Are you desperate for a deal? Usually the start of a new year provides the patient ones among us the chance to snag a bargain in the January sales. Good things come to those who wait, the old adage goes. Yet 2024 seems set to offer us more of the same. The usual stalls are at the market — all of them trying to hawk shoddy wares to Americans.
Take the primary process for our presidential elections, which kicks off in Iowa and New Hampshire this month. If the prognosticators are to be trusted, we are set for a rematch between President Biden and former President Trump. Biden’s approval rating doesn’t seem to be improving and the cries for him to drop out and let a younger candidate step in are still sounding — and they come from more and more prominent people every day. His poll numbers against Trump, however, seem to have rebounded, which has drowned out the clamor at least somewhat. A Gavin Newsom-Kamala Harris brawl for the top of the Democratic ticket appears unlikely, unless winter is particularly cruel to President Biden, but the drama would at least proffer a bit of early year excitement.
On p.32, Ben Domenech dives into the Democrats’ Israel problem. Their fringe, it turns out, doesn’t seem to like the Jewish state very much and the coalition of left-wing activists and mainstream liberals is fracturing over Biden’s support for Jerusalem. His administration might have a hard time keeping progressives on side, especially those who voted for him last time and now have buyer’s remorse. The war with Hamas is more than likely to continue through the year — which threatens to turn off young voters, who, most polling indicates, are not Israel supporters. While their voting GOP may not be a worry for Biden, those voters staying home certainly is, especially when he only narrowly won the presidency in 2020 by under 45,000. In Michigan, Biden won by a mere 154,000 votes. Even a drop of 1-2 percent of turnout in Detroit or Dearborn, home to a large Muslim population, could lose him the state. That’s not to mention Jewish voters in neighboring Oakland County potentially abandoning him all together if Biden ever goes soft on Israel.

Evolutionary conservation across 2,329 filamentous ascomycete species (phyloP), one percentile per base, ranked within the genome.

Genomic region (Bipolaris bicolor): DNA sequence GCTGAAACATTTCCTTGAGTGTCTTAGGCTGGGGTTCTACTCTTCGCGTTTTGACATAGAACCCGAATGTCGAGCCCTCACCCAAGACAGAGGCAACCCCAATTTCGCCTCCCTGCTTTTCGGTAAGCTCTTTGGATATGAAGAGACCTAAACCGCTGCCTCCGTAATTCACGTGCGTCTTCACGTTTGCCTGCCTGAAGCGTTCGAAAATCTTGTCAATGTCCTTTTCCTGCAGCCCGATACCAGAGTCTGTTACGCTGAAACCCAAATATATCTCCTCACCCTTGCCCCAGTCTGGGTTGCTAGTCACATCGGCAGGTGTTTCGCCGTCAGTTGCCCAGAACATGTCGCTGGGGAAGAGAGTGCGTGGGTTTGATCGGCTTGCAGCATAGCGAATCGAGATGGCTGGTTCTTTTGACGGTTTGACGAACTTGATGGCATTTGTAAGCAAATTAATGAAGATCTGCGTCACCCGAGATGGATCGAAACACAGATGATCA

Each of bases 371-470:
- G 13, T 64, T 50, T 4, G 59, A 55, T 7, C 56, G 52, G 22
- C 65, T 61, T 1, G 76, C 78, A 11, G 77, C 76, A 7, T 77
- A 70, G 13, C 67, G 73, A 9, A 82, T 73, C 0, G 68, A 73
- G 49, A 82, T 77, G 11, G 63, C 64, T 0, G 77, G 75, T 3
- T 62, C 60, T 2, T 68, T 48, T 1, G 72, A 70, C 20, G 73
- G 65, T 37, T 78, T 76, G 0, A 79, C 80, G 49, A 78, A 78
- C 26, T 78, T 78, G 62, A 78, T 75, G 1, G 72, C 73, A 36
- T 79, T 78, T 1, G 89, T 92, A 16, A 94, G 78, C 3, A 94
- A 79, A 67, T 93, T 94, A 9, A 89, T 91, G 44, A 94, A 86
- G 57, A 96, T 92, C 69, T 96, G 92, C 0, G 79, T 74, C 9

On the Republican side, Trump still dominates the polls, topping his closest opponents by anywhere from twenty to forty points. But what happens when people go to vote? The field has been narrowing, which means the non-Trump voters split between seven or eight candidates will most likely be left with just two or three options. As voting blocs coalesce, Trump’s lead is bound to be narrowed. Potentially a single not-Trump option will emerge earlier than in 2016, when the vote continued to be split until it was too late. Will it be Ron DeSantis or Nikki Haley? Both southern governors are eager to present a histrionics-free alternative to the Bad Orange Man — but to win a Republican primary, you need to pick off his voters and pitch to his base. That could mean trying to out-Trump Trump — and coming across like a knockoff of the main brand.
Many swing voters will make their choice this year by voting their pocketbook. And yes, most indicators that economists follow point to a still humming economy. But talk to average Americans and they’ll tell you they feel more strapped than ever. If that climate carries on, it will be tough for Biden to make the case that he’s better for the economy, even if the economists say it’s in great shape. Normal folk don’t love being told by academics they should be happy with inter- est rates higher than they’ve been in decades and the cost of groceries, gas and a number of other household items continuing to stretch consumers.
The touted improvements are, to quote Michael Gerson, a soft bigotry of low expectations — the Biden administration sets the economic bar lower and lower to make it easier to jump. Quelle surprise, selling something as an improvement when it clearly isn’t doesn’t seem to be working. Add to that the prospect of a long-predicted recession hitting right before the election a Biden second term becomes more and more unlikely. The uncertainty leaves a lane open for radical populists to deliver a strong rebuke.
If we do have a Biden-Trump matchup, or even a Biden-DeSantis bout, it will be a repeat performance of the rise of populism we’ve seen around the world. We’ve had Trump, Brexit, Meloni, Orbán, Bolsonaro — and now, bringing us into 2024, the ascent of an old hand in the Netherlands and a newcomer in Argentina. The far-right Freedom Party pulled off an upset in the recent Dutch elections, bringing to the fore Geert Wilders, the Dutch version of Nigel Farage — an infamous verbal bomb-thrower. Meanwhile, newbie Javier Milei burst onto the scene and defied the odds to win the Argentinian presidency. The extremely quotable and weirdly charismatic economist brings a brand of populist libertarianism the likes of which the world hasn’t really seen to its eighth-largest country.
When consumers are bored with the same old products, they start to shop further afield — or they leave the store altogether. In America, our offerings are long past their sell-by date.
This article was originally published in The Spectator’s January 2024 World edition.